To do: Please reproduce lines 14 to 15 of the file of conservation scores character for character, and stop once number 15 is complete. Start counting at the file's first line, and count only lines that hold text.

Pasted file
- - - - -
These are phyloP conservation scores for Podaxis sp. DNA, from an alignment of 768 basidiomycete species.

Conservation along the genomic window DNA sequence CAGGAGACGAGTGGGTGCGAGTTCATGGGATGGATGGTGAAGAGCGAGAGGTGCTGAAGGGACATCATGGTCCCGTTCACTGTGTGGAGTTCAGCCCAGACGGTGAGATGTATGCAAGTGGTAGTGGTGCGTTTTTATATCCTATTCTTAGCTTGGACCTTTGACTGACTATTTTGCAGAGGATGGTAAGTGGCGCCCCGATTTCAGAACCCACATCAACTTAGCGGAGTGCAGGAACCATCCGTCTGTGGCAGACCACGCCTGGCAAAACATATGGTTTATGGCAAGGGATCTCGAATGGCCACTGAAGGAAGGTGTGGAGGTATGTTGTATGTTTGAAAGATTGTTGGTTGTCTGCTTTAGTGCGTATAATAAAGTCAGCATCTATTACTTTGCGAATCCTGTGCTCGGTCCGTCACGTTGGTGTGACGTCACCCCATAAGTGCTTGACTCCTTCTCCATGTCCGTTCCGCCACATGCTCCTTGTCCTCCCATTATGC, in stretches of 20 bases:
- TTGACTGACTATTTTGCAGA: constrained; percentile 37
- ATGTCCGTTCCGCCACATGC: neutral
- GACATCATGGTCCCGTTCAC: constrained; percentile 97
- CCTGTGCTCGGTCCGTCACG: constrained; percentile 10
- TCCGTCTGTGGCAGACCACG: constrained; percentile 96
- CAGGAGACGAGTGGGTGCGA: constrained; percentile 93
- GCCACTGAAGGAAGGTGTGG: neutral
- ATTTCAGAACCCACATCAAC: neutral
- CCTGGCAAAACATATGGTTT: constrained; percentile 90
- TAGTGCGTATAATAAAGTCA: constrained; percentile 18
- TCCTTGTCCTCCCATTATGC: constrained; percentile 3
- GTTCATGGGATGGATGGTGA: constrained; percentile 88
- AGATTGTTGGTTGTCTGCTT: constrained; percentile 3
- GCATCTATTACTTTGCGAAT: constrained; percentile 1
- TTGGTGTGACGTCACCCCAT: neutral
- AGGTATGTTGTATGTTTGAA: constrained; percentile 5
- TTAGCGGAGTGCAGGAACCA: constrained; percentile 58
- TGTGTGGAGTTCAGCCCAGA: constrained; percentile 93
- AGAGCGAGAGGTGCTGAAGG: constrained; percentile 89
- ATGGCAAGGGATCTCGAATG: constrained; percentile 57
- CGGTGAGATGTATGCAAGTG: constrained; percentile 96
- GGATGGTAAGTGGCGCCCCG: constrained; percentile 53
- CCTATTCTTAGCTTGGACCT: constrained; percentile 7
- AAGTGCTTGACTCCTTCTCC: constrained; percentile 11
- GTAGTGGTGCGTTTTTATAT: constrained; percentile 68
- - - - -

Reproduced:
- GTTCATGGGATGGATGGTGA: constrained; percentile 88
- AGATTGTTGGTTGTCTGCTT: constrained; percentile 3